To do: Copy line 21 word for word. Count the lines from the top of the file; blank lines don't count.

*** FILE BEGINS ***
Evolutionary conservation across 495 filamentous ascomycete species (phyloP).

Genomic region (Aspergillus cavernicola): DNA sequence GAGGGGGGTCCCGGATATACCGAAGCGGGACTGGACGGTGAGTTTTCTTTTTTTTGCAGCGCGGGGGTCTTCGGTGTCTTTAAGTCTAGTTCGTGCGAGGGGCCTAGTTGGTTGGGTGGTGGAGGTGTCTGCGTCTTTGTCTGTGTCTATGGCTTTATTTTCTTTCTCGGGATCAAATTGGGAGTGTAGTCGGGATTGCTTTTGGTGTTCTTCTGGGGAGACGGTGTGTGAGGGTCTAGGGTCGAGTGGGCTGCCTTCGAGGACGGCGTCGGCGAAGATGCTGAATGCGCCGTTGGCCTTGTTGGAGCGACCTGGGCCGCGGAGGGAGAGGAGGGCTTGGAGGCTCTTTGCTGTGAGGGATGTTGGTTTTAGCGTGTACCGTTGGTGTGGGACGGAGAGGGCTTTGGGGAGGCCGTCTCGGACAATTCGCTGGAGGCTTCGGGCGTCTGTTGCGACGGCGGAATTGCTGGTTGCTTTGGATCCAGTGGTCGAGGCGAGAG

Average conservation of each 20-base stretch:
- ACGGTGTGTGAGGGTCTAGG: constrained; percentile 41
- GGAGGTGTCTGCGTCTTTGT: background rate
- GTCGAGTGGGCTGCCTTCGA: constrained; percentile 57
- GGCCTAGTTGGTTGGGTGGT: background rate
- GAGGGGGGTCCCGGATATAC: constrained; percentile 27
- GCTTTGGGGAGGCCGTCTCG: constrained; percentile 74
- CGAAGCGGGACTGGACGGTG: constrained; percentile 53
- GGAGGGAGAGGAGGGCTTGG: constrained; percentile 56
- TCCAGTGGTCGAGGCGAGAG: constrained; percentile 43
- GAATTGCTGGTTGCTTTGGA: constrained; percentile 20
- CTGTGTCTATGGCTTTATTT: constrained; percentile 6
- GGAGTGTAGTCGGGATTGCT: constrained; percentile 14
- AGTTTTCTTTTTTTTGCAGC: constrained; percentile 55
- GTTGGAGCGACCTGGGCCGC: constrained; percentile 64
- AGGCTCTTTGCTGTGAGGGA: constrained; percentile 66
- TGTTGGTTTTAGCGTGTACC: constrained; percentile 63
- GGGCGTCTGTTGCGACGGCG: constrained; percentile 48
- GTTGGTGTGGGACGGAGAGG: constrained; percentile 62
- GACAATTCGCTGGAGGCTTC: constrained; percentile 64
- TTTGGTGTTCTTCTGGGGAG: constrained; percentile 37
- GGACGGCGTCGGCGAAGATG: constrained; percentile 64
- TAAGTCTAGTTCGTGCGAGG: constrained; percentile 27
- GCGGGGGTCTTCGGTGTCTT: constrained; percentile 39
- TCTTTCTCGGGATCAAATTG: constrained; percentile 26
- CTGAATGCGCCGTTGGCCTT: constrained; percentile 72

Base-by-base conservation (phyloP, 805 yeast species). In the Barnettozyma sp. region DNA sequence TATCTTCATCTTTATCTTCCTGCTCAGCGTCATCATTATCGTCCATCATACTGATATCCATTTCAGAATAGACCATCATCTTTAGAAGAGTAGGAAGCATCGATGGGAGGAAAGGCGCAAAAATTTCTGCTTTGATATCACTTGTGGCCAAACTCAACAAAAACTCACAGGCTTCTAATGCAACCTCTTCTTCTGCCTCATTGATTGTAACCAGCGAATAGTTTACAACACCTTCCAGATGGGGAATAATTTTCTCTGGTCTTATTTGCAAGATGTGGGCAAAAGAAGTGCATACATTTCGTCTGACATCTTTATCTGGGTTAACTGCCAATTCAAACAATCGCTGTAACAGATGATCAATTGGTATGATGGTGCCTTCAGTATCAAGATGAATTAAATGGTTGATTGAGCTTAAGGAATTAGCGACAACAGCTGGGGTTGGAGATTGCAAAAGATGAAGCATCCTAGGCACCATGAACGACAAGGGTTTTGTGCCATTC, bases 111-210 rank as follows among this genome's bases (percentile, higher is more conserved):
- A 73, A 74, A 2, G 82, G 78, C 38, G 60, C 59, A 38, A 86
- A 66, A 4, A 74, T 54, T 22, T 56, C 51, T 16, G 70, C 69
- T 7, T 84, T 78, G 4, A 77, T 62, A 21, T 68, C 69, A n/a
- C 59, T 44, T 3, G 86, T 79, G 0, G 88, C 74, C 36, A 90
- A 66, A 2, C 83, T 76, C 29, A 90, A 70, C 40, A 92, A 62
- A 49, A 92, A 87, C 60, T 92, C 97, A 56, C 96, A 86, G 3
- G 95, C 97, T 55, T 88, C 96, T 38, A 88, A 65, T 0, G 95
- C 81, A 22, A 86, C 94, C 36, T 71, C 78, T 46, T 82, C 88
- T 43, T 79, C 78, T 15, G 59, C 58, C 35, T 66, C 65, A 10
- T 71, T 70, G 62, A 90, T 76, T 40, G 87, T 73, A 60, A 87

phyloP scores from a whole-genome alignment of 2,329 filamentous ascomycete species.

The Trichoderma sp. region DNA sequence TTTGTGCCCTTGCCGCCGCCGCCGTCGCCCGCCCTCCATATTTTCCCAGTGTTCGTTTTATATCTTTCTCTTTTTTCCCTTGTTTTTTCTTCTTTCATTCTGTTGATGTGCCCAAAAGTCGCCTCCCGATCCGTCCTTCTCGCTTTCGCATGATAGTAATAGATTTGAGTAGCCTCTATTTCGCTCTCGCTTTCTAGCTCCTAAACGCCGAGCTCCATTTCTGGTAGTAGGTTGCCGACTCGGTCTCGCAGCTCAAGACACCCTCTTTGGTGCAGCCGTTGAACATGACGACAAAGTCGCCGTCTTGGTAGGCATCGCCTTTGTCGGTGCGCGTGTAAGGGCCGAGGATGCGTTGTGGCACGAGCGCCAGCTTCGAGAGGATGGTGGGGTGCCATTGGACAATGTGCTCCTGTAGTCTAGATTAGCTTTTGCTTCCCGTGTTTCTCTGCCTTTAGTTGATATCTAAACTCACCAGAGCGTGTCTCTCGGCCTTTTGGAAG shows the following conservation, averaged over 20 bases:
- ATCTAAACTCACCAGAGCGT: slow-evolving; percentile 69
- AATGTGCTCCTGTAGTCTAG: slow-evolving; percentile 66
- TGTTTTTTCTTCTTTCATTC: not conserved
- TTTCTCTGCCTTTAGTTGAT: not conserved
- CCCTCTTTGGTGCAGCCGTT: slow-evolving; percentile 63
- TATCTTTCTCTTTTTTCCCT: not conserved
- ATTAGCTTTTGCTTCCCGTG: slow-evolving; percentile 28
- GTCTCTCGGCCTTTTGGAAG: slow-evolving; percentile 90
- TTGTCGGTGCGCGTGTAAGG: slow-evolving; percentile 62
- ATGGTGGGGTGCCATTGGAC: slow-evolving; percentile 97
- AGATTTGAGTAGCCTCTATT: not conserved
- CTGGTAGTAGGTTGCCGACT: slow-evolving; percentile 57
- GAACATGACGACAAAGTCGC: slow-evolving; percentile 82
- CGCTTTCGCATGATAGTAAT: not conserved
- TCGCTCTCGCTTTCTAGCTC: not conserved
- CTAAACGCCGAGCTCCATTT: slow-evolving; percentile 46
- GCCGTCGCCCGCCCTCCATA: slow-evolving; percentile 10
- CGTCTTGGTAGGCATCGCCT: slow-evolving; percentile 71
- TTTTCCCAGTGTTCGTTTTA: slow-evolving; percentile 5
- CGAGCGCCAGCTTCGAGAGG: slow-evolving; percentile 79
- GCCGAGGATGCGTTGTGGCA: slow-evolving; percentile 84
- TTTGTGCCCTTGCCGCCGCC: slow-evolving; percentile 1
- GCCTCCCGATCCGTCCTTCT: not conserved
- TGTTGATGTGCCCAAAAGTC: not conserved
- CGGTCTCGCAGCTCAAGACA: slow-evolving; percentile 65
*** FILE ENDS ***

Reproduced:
- GTTGGTGTGGGACGGAGAGG: constrained; percentile 62